I am new to Ooma and the Scout. I have connected the hub to my router, but don't have a clue on how to set up the Scout. I do not have land-line service. Is there a simple document (for the non-tech user) that shows the configuration of the Scout with the hub?
The Scout's tab should turn blue.
Telo with 2 Handsets, a Linx, and a Safety Phone
Telo2 with 2 Handsets and a Linx
Hi Ntoy.ntoy wrote:Hello Marc,
If you have nonlandline config, how about bringing the scout, scout's power supply over by the hub:
-connect a phone line from the scout's wall port to the hub's wall port
-power up the scout & wait till it goes blue
-use the good phone on the hub & connect it on the scout's phone port
First, thank you for responding. Unfortunately, I'm not quite sure what you mean by "use the good phone on the hub & connect it on the scout's phone port". To be clear, I've already done the first two things you suggest. ie, The Scout is located a few inches from the hub and their wall ports are connect by a short 1-foot telephone cable.
He probably means "use a known good phone that worked well on the Hub & connect it on the Scout for your testing". I suspect you've done all that, which I also did, narrowing everything down. Everyone I called via Scout could tell the difference from the Hub calls due to the static, so I relegated the Scouts to only be used as desktop VM access devices with both my Hubs kept in the wiring closet.
After over one year, I happy with my 3 Hubs (one in in my other house) except that the measured voice delay increased from 400 ms to 650 ms around Dec 2010, which is often annoying. I'm curious how the voice delay measures on the device you're using with Google voice.
Makes sense and yes, that is what I did.Bill D wrote:He probably means "use a known good phone that worked well on the Hub & connect it on the Scout for your testing".
How do I measure the delay?Bill D wrote:I'm curious how the voice delay measures on the device you're using with Google voice.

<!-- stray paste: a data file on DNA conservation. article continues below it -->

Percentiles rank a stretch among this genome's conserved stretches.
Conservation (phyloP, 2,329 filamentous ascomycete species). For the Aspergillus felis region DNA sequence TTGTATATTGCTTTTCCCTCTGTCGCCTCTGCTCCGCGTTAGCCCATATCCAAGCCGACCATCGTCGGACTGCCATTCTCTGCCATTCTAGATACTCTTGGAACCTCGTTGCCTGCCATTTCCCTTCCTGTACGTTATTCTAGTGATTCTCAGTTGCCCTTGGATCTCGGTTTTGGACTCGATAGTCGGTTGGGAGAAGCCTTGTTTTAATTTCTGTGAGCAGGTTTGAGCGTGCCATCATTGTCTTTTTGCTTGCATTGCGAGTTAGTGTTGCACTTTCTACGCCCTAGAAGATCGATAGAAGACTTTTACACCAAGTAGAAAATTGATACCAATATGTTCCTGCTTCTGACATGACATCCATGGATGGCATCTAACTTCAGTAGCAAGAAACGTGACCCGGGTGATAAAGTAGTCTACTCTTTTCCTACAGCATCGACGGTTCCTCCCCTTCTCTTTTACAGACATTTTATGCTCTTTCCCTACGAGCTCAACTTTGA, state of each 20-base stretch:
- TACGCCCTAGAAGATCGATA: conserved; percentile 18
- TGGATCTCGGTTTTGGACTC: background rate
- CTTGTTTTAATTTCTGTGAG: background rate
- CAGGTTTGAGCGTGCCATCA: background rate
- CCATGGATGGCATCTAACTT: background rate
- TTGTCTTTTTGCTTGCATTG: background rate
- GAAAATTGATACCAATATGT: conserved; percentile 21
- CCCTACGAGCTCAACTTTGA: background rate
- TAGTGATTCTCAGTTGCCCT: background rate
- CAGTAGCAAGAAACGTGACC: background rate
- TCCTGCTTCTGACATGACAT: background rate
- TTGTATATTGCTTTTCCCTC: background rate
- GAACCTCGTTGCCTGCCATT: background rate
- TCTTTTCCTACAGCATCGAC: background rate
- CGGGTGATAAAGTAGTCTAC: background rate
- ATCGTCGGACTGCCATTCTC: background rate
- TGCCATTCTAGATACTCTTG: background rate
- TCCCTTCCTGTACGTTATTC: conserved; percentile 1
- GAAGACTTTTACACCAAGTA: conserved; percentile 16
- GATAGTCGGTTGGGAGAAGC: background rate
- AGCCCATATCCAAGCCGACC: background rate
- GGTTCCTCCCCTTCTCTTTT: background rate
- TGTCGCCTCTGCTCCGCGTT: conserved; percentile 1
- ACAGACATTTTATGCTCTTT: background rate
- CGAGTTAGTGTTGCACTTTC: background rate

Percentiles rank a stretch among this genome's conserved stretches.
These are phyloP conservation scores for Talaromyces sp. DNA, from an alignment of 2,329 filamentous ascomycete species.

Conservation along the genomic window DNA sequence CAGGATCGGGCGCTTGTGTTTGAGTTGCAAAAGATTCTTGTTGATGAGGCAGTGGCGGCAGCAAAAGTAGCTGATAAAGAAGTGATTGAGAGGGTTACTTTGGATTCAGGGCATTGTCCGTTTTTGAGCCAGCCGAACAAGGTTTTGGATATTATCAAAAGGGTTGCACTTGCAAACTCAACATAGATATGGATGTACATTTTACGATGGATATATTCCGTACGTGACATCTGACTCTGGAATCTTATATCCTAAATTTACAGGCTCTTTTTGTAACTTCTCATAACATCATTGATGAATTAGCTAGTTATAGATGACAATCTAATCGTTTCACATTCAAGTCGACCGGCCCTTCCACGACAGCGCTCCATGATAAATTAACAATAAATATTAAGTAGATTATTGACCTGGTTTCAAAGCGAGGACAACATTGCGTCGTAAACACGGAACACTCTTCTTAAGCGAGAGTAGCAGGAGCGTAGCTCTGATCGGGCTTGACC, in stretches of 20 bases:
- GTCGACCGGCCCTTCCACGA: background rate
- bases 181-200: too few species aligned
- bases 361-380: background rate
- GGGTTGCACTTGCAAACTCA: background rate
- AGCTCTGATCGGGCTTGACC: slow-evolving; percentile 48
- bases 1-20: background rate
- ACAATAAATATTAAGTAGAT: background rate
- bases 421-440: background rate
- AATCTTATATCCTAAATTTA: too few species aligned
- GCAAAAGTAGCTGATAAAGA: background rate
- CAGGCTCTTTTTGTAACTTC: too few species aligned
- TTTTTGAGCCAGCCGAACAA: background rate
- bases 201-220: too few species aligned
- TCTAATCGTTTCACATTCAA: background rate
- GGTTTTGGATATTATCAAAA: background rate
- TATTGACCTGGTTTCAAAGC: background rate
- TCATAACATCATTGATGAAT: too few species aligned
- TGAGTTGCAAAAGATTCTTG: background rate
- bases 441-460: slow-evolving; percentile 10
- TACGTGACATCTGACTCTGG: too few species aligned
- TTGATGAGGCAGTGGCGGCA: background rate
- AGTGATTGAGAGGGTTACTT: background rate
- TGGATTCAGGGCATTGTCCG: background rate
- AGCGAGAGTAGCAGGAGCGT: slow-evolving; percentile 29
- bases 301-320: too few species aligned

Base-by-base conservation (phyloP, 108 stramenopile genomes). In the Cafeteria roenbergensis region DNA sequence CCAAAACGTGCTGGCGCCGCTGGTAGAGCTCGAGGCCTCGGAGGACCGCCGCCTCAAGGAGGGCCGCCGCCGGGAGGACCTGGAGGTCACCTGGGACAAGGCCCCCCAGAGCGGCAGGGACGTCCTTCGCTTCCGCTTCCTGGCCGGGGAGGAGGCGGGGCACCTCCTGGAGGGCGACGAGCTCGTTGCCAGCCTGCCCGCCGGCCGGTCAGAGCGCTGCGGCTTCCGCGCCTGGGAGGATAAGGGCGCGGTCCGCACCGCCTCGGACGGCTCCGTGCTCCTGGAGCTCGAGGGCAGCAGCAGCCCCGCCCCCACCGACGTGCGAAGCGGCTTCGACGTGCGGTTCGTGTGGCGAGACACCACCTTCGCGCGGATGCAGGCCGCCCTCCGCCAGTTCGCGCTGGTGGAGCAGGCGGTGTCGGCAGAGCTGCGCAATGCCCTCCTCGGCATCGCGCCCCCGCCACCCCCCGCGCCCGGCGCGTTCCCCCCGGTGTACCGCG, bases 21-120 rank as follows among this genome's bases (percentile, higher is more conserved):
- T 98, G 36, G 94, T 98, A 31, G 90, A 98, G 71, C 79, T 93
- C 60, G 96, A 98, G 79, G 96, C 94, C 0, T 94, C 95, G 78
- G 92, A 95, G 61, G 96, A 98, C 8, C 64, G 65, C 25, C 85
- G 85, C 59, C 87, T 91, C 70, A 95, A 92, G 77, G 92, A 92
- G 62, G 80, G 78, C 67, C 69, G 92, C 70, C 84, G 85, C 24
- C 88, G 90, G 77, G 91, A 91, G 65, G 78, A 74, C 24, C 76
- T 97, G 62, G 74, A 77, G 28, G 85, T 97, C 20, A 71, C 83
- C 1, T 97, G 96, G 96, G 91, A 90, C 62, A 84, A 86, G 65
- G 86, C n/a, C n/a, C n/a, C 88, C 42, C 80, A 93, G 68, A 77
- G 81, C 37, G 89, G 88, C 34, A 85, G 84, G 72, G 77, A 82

viewtopic.php?f=4&t=9569&hilit=audacity&start=30#p67874marcaronson408 wrote:How do I measure the delay?
Pencil tap on your phone works well. Measure time between spikes.
909-390-0003 is outside of Ooma and can be called by any phone (Ooma or not) to test round-trip delay.
925-259-0082 is inside of Ooma and tests round-trip delay without going out of Ooma over a carrier.
Ping www3.ooma.com to see your round-trip Internet delay to Ooma.
I'm now measuring 100 ms ping, 400 ms to inside Ooma and 650 ms through Ooma outside to the 909 number.
Last year my "outside" measured 400 ms (my ping was 100 ms).
The 250 ms of increased delay is very noticable to me on fast-paced conversations. It doesn't seem to be as bad on every call and I'm not sure why (maybe different carriers used by Ooma on different calls or at different times).
I was using 2 different phones -- A uniden 5.8ghz system and a V-Tech DECT 6.0 system. To ensure that the phones were not causing the difference in lag I swapped phones. The increased delay following the service provider, not the phone...
Marc,marcaronson408 wrote:Bill, I am somewhat limited by the speed of my reflexes with the stopwatch buttons
Thanks - I've been very curious how that GV setup would compare with Ooma and your side-by-side "drag race" (with identical network conditions at exactly the same time) was very clever and left no doubt about the difference in delay.
This post shows how to use the free Audacity program to measure the delay (no stopwatch needed)